From the Royal College of Veterinary Surgeons (RCVS)

We have clarified the legal position regarding the disbudding of goats, following recent media reports concerning undercover filming on UK goat farms.

The carrying out of any activity which amounts to veterinary surgery is restricted to veterinary surgeons unless there is a suitable exemption that allows other people to do it.

The removal of the horn-bud of goats (disbudding) is considered veterinary surgery under the provisions of the Veterinary Surgeons Act 1966 (the Act).

Schedule 3 of the Act provides certain exemptions to the restriction on carrying out veterinary surgery, such as those allowing veterinary nurses and student veterinary nurses to undertake any medical treatment or any minor surgery (not involving entry into a body cavity) in certain circumstances.

However, Schedule 3 specifically provides that these exemptions do not allow non-veterinary surgeons to undertake the disbudding of goats, except the trimming of the insensitive tip of an in-growing horn which, if left untreated, could cause pain or distress.

There are no other Exemption Orders covering the disbudding of goats and therefore this procedure may only be undertaken by veterinary surgeons.

The Mutilations (Permitted Procedures) (England) Regulations 2007, the Mutilations (Permitted Procedures) (Wales) Regulations 2007 and the Prohibited Procedures on Protected Animals (Exemptions) (Scotland) Regulations 2007 all include disbudding of goats as a procedure which can be carried out for non-therapeutic reasons. However, this secondary legislation is subject to the restrictions in the Veterinary Surgeons Act 1966 and therefore disbudding of goats is restricted to veterinary surgeons.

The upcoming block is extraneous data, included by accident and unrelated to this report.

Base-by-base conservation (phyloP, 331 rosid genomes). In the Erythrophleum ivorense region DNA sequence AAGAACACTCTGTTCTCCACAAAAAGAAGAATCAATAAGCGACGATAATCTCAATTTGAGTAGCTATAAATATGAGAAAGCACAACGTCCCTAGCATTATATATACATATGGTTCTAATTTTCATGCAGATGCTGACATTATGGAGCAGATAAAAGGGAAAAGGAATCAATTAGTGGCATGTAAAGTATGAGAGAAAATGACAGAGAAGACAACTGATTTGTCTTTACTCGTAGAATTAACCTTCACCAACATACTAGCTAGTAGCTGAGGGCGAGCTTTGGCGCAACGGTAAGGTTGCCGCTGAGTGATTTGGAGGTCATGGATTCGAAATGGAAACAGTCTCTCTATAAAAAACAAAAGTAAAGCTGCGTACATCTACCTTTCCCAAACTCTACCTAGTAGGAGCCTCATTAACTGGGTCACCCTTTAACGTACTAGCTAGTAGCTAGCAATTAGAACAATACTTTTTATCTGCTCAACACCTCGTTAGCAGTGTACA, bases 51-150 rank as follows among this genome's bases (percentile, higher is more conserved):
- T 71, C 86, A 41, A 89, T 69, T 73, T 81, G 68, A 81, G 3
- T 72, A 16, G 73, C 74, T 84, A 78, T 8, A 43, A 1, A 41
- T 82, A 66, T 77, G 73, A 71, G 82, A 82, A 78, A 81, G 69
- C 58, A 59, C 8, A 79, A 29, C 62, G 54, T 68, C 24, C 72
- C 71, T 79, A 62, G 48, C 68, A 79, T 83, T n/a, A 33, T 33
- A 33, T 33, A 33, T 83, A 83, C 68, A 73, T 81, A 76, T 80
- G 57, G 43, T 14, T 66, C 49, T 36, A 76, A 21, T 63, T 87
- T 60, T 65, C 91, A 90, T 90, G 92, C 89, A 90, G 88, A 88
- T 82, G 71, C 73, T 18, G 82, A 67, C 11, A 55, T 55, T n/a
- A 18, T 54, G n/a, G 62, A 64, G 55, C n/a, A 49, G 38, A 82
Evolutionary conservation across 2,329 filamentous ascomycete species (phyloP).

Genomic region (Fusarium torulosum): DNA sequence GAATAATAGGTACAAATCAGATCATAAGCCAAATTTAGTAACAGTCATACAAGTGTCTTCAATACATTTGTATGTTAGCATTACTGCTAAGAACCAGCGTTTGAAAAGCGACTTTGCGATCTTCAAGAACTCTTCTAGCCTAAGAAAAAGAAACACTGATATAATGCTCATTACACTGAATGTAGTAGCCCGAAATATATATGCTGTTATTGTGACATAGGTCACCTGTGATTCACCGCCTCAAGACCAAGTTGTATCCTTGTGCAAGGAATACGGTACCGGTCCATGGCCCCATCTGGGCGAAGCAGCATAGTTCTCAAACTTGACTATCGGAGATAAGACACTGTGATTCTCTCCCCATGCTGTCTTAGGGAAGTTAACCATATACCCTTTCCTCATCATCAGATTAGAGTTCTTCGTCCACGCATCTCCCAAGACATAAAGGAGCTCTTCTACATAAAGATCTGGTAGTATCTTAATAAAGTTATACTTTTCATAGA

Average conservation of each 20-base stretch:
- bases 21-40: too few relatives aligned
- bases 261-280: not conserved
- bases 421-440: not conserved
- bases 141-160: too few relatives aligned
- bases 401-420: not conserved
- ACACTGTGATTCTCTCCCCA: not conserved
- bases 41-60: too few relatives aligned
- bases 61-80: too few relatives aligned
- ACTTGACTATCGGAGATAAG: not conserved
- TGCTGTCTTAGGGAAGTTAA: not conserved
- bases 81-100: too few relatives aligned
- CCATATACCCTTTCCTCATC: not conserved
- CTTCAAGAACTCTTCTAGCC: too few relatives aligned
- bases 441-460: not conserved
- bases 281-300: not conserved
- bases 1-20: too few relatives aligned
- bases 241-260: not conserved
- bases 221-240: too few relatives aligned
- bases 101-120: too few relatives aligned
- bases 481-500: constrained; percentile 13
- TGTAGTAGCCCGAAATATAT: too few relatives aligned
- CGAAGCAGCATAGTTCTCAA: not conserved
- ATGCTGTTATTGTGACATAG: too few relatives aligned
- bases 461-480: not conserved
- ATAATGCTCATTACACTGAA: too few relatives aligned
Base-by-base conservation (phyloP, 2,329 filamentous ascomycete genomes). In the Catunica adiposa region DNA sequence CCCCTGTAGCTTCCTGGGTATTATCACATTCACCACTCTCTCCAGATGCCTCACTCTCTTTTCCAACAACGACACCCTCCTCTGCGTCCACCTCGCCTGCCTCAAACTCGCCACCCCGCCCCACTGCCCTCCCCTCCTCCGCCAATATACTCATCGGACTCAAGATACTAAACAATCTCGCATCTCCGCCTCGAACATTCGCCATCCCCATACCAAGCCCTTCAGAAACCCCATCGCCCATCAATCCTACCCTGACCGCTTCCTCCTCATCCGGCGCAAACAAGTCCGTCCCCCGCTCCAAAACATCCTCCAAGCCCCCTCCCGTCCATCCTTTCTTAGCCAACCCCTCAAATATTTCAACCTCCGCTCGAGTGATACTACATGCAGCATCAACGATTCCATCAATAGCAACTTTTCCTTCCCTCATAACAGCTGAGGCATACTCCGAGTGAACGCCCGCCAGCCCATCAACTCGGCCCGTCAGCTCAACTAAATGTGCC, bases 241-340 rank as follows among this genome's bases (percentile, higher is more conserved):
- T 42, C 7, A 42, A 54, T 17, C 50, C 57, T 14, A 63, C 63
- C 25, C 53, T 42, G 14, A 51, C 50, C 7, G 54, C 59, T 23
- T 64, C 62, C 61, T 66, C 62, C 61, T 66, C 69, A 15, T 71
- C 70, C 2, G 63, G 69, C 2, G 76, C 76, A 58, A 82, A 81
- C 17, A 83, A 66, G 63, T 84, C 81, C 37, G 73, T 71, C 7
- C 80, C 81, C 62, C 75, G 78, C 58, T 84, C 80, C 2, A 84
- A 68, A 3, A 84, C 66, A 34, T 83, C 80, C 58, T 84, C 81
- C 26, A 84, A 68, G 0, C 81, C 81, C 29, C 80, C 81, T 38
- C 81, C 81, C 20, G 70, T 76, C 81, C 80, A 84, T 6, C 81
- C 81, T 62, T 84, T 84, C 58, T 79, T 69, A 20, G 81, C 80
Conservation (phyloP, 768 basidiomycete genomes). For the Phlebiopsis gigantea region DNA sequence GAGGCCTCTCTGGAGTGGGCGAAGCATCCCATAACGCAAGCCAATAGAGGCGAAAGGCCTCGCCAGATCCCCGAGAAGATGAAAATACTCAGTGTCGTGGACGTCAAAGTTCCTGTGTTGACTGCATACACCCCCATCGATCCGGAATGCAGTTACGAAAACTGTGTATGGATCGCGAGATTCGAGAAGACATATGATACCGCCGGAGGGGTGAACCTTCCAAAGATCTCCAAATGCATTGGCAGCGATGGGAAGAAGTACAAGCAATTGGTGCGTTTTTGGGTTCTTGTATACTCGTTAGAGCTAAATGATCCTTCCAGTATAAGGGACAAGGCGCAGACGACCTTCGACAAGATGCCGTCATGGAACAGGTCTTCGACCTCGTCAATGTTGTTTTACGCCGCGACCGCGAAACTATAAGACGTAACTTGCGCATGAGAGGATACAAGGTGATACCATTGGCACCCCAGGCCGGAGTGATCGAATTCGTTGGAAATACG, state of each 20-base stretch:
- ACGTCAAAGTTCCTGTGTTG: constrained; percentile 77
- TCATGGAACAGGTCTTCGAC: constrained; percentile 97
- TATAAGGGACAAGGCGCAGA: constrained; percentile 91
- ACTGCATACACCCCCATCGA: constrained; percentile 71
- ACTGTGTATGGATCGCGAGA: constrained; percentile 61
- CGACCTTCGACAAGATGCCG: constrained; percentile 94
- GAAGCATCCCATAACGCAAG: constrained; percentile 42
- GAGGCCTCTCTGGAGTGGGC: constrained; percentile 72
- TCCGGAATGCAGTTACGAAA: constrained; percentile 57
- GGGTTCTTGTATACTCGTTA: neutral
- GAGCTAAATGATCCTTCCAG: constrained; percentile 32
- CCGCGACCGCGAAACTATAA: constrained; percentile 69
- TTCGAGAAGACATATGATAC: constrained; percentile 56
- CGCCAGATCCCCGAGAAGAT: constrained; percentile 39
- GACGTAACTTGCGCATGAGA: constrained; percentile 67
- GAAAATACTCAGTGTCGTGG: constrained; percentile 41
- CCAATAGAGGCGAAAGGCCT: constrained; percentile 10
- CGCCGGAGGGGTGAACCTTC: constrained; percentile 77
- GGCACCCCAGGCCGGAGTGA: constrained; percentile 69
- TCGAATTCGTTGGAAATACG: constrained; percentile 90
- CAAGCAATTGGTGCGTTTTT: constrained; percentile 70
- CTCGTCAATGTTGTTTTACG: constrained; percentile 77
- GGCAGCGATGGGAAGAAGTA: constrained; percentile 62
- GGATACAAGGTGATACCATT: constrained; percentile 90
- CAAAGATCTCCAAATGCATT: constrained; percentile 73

The Welfare of Animals (Permitted Procedures By Lay Persons) Regulations (Northern Ireland) 2012 currently include disbudding of goats as a procedure which may be carried out by non-veterinary surgeons. However, the Veterinary Surgeons Act 1966 applies to Northern Ireland and the Regulations are scheduled to be amended later in 2012. This will make it clear that only veterinary surgeons may disbud goats in the UK.

The secondary legislation in the UK does not explicitly require anaesthetic to be administered when disbudding goats. However, disbudding should be carried out by veterinary surgeons in accordance with good practice and in such a way as to minimise pain and suffering caused to the animal, which should include use of an anaesthetic.

In summary, only a veterinary surgeon may undertake the disbudding of goats and due to the nature of the procedure, veterinary surgeons disbudding goats should administer anaesthetic.